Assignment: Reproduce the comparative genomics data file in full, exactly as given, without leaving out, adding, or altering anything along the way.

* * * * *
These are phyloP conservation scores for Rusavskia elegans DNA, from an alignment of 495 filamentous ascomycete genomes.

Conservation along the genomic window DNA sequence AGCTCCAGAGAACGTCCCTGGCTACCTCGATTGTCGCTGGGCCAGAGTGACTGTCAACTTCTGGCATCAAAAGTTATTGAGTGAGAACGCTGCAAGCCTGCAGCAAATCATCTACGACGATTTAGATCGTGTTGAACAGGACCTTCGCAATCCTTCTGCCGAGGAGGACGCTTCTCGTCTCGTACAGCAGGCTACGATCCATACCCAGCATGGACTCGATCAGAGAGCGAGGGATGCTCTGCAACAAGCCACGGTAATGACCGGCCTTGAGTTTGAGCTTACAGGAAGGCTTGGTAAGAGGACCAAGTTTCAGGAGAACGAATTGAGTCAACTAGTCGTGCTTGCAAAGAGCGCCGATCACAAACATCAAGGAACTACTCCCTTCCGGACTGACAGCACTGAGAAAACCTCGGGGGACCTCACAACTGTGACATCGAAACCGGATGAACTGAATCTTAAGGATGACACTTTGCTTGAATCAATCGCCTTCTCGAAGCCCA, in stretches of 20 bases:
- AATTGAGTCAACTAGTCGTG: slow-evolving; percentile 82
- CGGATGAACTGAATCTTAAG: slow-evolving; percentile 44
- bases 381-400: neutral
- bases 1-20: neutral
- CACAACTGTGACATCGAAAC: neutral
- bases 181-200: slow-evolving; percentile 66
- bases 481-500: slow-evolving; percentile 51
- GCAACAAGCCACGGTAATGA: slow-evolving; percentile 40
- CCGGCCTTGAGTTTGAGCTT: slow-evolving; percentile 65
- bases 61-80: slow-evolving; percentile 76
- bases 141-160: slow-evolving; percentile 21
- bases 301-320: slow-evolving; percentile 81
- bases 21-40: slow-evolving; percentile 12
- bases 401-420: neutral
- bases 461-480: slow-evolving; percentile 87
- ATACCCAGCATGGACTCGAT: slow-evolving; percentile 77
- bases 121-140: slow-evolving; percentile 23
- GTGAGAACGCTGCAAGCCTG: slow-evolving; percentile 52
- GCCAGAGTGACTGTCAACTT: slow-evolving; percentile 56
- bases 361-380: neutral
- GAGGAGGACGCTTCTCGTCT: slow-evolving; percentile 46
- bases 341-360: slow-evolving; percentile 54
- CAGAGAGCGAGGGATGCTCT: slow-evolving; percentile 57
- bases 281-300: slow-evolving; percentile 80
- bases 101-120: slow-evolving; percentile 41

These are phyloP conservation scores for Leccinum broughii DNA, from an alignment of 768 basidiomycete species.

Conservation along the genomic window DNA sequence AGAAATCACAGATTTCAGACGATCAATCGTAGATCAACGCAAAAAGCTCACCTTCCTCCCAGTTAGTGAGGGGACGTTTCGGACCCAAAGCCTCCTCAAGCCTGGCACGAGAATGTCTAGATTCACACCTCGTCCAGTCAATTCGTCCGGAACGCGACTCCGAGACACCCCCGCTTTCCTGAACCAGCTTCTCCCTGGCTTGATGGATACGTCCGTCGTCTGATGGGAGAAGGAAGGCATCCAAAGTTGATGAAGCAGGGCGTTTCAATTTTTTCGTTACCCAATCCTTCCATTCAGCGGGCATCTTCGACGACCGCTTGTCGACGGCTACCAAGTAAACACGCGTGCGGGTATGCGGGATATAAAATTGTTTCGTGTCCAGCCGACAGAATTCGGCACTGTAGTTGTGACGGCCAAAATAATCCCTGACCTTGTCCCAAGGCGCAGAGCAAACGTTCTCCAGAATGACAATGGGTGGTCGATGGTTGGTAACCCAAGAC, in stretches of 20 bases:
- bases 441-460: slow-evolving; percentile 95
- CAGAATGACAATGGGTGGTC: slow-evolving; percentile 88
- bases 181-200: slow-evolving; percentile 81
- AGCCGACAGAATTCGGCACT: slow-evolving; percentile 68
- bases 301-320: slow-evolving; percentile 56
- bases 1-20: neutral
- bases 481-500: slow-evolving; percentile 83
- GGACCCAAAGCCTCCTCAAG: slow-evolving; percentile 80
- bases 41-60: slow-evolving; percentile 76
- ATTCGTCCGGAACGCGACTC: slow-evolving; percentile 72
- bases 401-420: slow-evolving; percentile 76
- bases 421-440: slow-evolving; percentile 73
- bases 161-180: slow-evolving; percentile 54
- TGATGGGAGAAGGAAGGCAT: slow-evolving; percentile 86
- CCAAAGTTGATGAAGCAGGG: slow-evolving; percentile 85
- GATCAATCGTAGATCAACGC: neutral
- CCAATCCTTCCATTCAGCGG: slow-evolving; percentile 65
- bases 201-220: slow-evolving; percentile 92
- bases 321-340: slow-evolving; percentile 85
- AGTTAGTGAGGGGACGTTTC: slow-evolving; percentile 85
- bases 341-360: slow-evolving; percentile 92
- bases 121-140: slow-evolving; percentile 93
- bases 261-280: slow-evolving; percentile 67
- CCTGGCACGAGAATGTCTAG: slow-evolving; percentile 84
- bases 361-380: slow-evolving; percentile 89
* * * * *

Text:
These are phyloP conservation scores for Rusavskia elegans DNA, from an alignment of 495 filamentous ascomycete genomes.

Conservation along the genomic window DNA sequence AGCTCCAGAGAACGTCCCTGGCTACCTCGATTGTCGCTGGGCCAGAGTGACTGTCAACTTCTGGCATCAAAAGTTATTGAGTGAGAACGCTGCAAGCCTGCAGCAAATCATCTACGACGATTTAGATCGTGTTGAACAGGACCTTCGCAATCCTTCTGCCGAGGAGGACGCTTCTCGTCTCGTACAGCAGGCTACGATCCATACCCAGCATGGACTCGATCAGAGAGCGAGGGATGCTCTGCAACAAGCCACGGTAATGACCGGCCTTGAGTTTGAGCTTACAGGAAGGCTTGGTAAGAGGACCAAGTTTCAGGAGAACGAATTGAGTCAACTAGTCGTGCTTGCAAAGAGCGCCGATCACAAACATCAAGGAACTACTCCCTTCCGGACTGACAGCACTGAGAAAACCTCGGGGGACCTCACAACTGTGACATCGAAACCGGATGAACTGAATCTTAAGGATGACACTTTGCTTGAATCAATCGCCTTCTCGAAGCCCA, in stretches of 20 bases:
- AATTGAGTCAACTAGTCGTG: slow-evolving; percentile 82
- CGGATGAACTGAATCTTAAG: slow-evolving; percentile 44
- bases 381-400: neutral
- bases 1-20: neutral
- CACAACTGTGACATCGAAAC: neutral
- bases 181-200: slow-evolving; percentile 66
- bases 481-500: slow-evolving; percentile 51
- GCAACAAGCCACGGTAATGA: slow-evolving; percentile 40
- CCGGCCTTGAGTTTGAGCTT: slow-evolving; percentile 65
- bases 61-80: slow-evolving; percentile 76
- bases 141-160: slow-evolving; percentile 21
- bases 301-320: slow-evolving; percentile 81
- bases 21-40: slow-evolving; percentile 12
- bases 401-420: neutral
- bases 461-480: slow-evolving; percentile 87
- ATACCCAGCATGGACTCGAT: slow-evolving; percentile 77
- bases 121-140: slow-evolving; percentile 23
- GTGAGAACGCTGCAAGCCTG: slow-evolving; percentile 52
- GCCAGAGTGACTGTCAACTT: slow-evolving; percentile 56
- bases 361-380: neutral
- GAGGAGGACGCTTCTCGTCT: slow-evolving; percentile 46
- bases 341-360: slow-evolving; percentile 54
- CAGAGAGCGAGGGATGCTCT: slow-evolving; percentile 57
- bases 281-300: slow-evolving; percentile 80
- bases 101-120: slow-evolving; percentile 41

These are phyloP conservation scores for Leccinum broughii DNA, from an alignment of 768 basidiomycete species.

Conservation along the genomic window DNA sequence AGAAATCACAGATTTCAGACGATCAATCGTAGATCAACGCAAAAAGCTCACCTTCCTCCCAGTTAGTGAGGGGACGTTTCGGACCCAAAGCCTCCTCAAGCCTGGCACGAGAATGTCTAGATTCACACCTCGTCCAGTCAATTCGTCCGGAACGCGACTCCGAGACACCCCCGCTTTCCTGAACCAGCTTCTCCCTGGCTTGATGGATACGTCCGTCGTCTGATGGGAGAAGGAAGGCATCCAAAGTTGATGAAGCAGGGCGTTTCAATTTTTTCGTTACCCAATCCTTCCATTCAGCGGGCATCTTCGACGACCGCTTGTCGACGGCTACCAAGTAAACACGCGTGCGGGTATGCGGGATATAAAATTGTTTCGTGTCCAGCCGACAGAATTCGGCACTGTAGTTGTGACGGCCAAAATAATCCCTGACCTTGTCCCAAGGCGCAGAGCAAACGTTCTCCAGAATGACAATGGGTGGTCGATGGTTGGTAACCCAAGAC, in stretches of 20 bases:
- bases 441-460: slow-evolving; percentile 95
- CAGAATGACAATGGGTGGTC: slow-evolving; percentile 88
- bases 181-200: slow-evolving; percentile 81
- AGCCGACAGAATTCGGCACT: slow-evolving; percentile 68
- bases 301-320: slow-evolving; percentile 56
- bases 1-20: neutral
- bases 481-500: slow-evolving; percentile 83
- GGACCCAAAGCCTCCTCAAG: slow-evolving; percentile 80
- bases 41-60: slow-evolving; percentile 76
- ATTCGTCCGGAACGCGACTC: slow-evolving; percentile 72
- bases 401-420: slow-evolving; percentile 76
- bases 421-440: slow-evolving; percentile 73
- bases 161-180: slow-evolving; percentile 54
- TGATGGGAGAAGGAAGGCAT: slow-evolving; percentile 86
- CCAAAGTTGATGAAGCAGGG: slow-evolving; percentile 85
- GATCAATCGTAGATCAACGC: neutral
- CCAATCCTTCCATTCAGCGG: slow-evolving; percentile 65
- bases 201-220: slow-evolving; percentile 92
- bases 321-340: slow-evolving; percentile 85
- AGTTAGTGAGGGGACGTTTC: slow-evolving; percentile 85
- bases 341-360: slow-evolving; percentile 92
- bases 121-140: slow-evolving; percentile 93
- bases 261-280: slow-evolving; percentile 67
- CCTGGCACGAGAATGTCTAG: slow-evolving; percentile 84
- bases 361-380: slow-evolving; percentile 89